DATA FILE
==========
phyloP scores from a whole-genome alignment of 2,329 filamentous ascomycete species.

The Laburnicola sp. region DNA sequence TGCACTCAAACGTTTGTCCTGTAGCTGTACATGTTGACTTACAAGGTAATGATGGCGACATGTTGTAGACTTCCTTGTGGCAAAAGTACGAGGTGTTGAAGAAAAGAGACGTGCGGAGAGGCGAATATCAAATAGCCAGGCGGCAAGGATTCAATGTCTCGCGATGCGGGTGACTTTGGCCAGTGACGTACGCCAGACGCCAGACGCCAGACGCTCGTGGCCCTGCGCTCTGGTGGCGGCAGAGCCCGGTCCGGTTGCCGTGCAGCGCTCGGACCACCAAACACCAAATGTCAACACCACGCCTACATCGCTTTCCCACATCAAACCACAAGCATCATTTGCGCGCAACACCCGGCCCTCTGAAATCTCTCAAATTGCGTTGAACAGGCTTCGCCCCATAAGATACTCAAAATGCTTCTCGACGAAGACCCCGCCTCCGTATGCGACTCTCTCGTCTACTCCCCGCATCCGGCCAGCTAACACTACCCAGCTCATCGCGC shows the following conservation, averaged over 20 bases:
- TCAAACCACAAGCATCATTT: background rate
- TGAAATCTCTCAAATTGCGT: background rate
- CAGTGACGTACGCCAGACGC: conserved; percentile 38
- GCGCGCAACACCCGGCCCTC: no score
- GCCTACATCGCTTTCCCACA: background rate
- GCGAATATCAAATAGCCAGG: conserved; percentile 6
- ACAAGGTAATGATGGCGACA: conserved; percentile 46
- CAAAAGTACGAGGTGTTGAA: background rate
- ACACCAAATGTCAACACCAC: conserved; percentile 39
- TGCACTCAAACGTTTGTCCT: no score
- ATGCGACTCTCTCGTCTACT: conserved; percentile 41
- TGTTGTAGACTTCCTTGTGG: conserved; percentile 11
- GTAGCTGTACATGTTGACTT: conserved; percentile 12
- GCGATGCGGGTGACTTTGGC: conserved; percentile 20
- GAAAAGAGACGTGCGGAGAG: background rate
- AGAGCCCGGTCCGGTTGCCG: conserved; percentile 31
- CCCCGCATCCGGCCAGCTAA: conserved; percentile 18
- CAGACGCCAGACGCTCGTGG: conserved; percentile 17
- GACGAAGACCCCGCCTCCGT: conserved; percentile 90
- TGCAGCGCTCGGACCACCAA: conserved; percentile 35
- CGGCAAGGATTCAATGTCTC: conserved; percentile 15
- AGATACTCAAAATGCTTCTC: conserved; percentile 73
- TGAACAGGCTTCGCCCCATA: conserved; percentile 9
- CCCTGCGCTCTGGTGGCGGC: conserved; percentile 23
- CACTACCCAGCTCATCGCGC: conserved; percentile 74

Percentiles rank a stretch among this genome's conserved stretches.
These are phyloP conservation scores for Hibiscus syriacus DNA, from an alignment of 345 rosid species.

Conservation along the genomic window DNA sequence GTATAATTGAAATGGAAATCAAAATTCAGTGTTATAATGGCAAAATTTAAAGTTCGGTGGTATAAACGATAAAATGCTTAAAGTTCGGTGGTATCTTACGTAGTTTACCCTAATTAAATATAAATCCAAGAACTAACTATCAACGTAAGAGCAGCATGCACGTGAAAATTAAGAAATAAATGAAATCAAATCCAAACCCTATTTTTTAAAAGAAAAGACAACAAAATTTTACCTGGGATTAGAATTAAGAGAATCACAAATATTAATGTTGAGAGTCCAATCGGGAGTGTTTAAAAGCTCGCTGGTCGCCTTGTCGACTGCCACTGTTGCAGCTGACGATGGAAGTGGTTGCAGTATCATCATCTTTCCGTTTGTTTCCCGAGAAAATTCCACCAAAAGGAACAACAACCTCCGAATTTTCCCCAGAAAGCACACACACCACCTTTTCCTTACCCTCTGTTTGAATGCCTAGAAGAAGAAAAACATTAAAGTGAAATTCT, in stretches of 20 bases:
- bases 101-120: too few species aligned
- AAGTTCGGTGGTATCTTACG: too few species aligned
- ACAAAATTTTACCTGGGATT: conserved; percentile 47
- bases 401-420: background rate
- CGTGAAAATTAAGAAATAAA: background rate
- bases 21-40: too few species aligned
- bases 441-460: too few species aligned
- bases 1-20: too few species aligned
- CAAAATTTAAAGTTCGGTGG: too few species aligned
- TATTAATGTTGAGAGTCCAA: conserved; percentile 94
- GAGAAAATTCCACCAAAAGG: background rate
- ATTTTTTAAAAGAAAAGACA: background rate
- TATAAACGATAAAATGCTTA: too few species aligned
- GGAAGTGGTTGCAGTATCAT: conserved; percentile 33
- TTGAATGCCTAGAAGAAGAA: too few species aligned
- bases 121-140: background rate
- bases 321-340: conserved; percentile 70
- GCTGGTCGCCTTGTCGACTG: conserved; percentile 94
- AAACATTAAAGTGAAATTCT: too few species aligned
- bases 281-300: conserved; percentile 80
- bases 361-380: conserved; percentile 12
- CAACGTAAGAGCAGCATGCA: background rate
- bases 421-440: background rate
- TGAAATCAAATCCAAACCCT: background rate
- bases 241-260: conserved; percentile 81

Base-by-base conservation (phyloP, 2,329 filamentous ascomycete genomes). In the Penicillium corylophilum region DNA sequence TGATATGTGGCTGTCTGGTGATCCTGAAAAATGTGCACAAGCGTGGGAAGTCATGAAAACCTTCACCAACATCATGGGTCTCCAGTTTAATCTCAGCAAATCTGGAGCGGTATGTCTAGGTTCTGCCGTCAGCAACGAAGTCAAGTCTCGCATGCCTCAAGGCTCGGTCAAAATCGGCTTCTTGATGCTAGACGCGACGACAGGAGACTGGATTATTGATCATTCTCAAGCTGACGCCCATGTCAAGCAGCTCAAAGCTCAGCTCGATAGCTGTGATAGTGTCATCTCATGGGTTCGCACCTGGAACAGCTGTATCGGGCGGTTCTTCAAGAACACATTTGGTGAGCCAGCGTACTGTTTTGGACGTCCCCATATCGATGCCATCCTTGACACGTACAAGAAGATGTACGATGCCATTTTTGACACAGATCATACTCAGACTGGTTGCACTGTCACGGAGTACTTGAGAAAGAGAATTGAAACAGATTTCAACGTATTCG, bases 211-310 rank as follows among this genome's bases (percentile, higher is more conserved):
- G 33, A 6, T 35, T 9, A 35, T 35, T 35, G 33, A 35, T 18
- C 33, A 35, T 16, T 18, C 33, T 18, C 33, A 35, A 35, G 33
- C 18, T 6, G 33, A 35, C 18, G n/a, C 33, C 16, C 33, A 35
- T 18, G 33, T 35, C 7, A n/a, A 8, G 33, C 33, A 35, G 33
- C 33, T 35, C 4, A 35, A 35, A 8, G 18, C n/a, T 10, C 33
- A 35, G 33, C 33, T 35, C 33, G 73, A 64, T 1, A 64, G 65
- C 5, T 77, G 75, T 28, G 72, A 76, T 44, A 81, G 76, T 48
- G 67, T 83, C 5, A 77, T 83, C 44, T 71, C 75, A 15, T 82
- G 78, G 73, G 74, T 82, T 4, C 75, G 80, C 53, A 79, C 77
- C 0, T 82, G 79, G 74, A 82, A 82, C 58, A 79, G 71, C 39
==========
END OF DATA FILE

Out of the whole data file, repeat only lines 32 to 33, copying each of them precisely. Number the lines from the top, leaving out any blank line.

- AAGTTCGGTGGTATCTTACG: too few species aligned
- ACAAAATTTTACCTGGGATT: conserved; percentile 47